Regexp containing plus-chars won't work?!?!? 
Author Message
 Regexp containing plus-chars won't work?!?!?

Hello,

I'm trying to find if a certain string ($foo)is found within another tring
($bar) using:

    if ($bar=~/$foo/){

but if the "$foo" contains plus-chars("+"), I get error message.

i.e.: What is wrong in the following:

=======================================================
#!/usr/bin/perl

$bar="1*abc;2*+++123;1*efg";
$foo="+++123";
print "[$bar]\n[$foo]\n";
if ($bar=~/$foo/){
        print "Found!\n";

Quote:
}else{

        print "Not found!\n";
Quote:
}

======================================================

Pekka Siiskonen



Wed, 18 Jun 1902 08:00:00 GMT  
 Regexp containing plus-chars won't work?!?!?

Quote:

> Hello,

> I'm trying to find if a certain string ($foo)is found within another tring
> ($bar) using:

>     if ($bar=~/$foo/){

> but if the "$foo" contains plus-chars("+"), I get error message.

> i.e.: What is wrong in the following:

> =======================================================
> #!/usr/bin/perl

> $bar="1*abc;2*+++123;1*efg";
> $foo="+++123";
> print "[$bar]\n[$foo]\n";
> if ($bar=~/$foo/){
>         print "Found!\n";
> }else{
>         print "Not found!\n";
> }

+ has special meaning in regular expressions.
First you should escape pluses and you have to use single quotes,
otherwise \+ interpolates.

$foo='\+\+\+123';
--

Ras Levrinc



Wed, 18 Jun 1902 08:00:00 GMT  
 Regexp containing plus-chars won't work?!?!?

Quote:

>+ has special meaning in regular expressions.
>First you should escape pluses and you have to use single quotes,
>otherwise \+ interpolates.

>$foo='\+\+\+123';

So: how should I test the matching? The $foo does contain the said plus
chars ('print "$foo"' and 'print $foo' prints the plus-chars on screen).
Contents of $foo and $bar come from databases in actual script. ????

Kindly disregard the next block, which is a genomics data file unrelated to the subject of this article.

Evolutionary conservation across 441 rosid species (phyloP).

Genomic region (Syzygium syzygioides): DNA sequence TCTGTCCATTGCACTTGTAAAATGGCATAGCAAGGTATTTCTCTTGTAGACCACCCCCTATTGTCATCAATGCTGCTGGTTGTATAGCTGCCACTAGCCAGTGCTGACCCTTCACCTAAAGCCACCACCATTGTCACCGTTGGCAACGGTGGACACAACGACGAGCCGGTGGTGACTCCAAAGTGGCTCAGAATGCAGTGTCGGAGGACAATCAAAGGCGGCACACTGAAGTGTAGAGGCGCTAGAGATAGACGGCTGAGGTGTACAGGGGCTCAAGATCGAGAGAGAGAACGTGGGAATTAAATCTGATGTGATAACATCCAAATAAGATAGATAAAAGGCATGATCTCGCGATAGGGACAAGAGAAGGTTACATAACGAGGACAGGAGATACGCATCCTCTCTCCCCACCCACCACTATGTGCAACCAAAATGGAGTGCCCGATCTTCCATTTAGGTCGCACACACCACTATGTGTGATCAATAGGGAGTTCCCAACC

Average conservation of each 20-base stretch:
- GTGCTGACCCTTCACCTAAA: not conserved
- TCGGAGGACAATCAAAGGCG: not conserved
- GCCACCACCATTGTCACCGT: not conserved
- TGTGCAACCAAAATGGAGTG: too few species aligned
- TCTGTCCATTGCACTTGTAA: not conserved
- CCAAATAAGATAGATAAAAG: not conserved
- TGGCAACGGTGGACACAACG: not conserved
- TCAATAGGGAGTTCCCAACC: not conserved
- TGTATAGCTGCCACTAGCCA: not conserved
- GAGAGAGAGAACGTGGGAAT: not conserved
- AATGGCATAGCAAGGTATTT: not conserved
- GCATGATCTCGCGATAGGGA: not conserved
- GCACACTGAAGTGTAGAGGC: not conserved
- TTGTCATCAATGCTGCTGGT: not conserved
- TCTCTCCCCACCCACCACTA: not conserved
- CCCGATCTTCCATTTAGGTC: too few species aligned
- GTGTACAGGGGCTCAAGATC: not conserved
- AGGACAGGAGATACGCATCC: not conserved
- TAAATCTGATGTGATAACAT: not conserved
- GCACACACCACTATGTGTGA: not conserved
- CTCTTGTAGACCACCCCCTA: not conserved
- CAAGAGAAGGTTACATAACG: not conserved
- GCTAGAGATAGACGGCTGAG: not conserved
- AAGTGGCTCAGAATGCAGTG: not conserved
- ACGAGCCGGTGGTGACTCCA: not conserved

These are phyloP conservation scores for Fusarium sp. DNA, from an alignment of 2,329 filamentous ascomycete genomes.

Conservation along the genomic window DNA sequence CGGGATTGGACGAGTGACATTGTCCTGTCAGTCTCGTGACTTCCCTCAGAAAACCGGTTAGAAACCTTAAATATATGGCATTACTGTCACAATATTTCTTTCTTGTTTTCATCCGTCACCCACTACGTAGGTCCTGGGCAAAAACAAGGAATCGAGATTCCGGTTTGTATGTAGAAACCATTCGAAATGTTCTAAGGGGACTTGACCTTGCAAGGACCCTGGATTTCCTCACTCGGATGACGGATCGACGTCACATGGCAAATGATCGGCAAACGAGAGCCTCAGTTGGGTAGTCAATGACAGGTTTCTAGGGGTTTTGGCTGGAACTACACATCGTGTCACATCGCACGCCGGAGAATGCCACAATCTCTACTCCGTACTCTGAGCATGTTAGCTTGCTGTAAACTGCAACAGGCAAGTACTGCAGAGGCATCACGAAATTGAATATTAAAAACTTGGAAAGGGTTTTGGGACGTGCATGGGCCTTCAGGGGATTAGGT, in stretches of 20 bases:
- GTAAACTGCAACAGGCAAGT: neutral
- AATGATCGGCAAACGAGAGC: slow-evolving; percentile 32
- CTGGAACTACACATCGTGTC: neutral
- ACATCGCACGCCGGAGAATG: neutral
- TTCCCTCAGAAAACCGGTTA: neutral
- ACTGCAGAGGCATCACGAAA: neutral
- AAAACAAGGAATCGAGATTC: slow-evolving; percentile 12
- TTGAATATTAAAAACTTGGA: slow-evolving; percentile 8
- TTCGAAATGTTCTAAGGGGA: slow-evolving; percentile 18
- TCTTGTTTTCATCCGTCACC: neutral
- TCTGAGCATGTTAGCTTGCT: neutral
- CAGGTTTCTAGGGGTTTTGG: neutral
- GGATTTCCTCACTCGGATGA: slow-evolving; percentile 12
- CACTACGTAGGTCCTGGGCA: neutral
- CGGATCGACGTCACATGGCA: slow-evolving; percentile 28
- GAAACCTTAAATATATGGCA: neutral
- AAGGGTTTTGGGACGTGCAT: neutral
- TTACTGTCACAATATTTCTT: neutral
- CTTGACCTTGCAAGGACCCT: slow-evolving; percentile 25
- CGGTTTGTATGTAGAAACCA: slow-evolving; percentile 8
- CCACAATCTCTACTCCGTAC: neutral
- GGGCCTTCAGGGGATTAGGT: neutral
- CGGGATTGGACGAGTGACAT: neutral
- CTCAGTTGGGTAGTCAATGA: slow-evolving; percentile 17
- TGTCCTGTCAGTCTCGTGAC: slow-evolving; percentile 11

pekka



Wed, 18 Jun 1902 08:00:00 GMT  
 Regexp containing plus-chars won't work?!?!?

Quote:

> Hello,

> I'm trying to find if a certain string ($foo)is found within another tring
> ($bar) using:

>     if ($bar=~/$foo/){

> but if the "$foo" contains plus-chars("+"), I get error message.

The contents of variables are interpolated before a regexp is compiled.
Thus,
$a = '(\w+).*'; "hi there"=~/\Q$a\E/;
will match and it will return "hi" in $1. It will not look for parens
backslash w plus etc.

To quote special strings, use the quotemeta function (perldoc -f
quotemeta) or embed the variable in \Q\E pairs

- Alex



Wed, 18 Jun 1902 08:00:00 GMT  
 Regexp containing plus-chars won't work?!?!?

Quote:
>[The problem was not about having difficulty in inserting the plus-chars
>into $foo -- they are there, if you try the small program, they will be
>printed -- but the RegExp didn't not work! This solution from Sebastien did
>the the trick!]
>>Replace /$foo/ with /\Q$foo\E/, this will stop all the special regex

There is absolutely no need to use a regular expression here at
all.  You're simply looking for a specific substring.  That /is/ why Perl
has the index() function.

  if (index($string, $substring) != -1) { $substring is found in $string }

--

http://www.pobox.com/~japhy/                  http://pinyaj.stu.rpi.edu/
PerlMonth - An Online Perl Magazine            http://www.perlmonth.com/
The Perl Archive - Articles, Forums, etc.    http://www.perlarchive.com/



Wed, 18 Jun 1902 08:00:00 GMT  
 Regexp containing plus-chars won't work?!?!?

Quote:


> > Hello,

> > I'm trying to find if a certain string ($foo)is found within another tring
> > ($bar) using:

> >     if ($bar=~/$foo/){

> > but if the "$foo" contains plus-chars("+"), I get error message.

> The contents of variables are interpolated before a regexp is compiled.
> Thus,
> $a = '(\w+).*'; "hi there"=~/\Q$a\E/;

DOH!
This was correctly
$a = '(\w+).*'; "hi there"=~/$a/;
before I changed the wrong text ;-(

- Show quoted text -

Quote:
> will match and it will return "hi" in $1. It will not look for parens
> backslash w plus etc.

> To quote special strings, use the quotemeta function (perldoc -f
> quotemeta) or embed the variable in \Q\E pairs

> - Alex



Wed, 18 Jun 1902 08:00:00 GMT  
 Regexp containing plus-chars won't work?!?!?
Hello,

Quote:

> Hello,

> I'm trying to find if a certain string ($foo)is found within another
tring
> ($bar) using:

>     if ($bar=~/$foo/){

Replace /$foo/ with /\Q$foo\E/, this will stop all the special regex
chars
from being processed and treated as the char they represent. See perlre
for details.

Cheers,
Sebastien.



Wed, 18 Jun 1902 08:00:00 GMT  
 
 [ 7 post ] 

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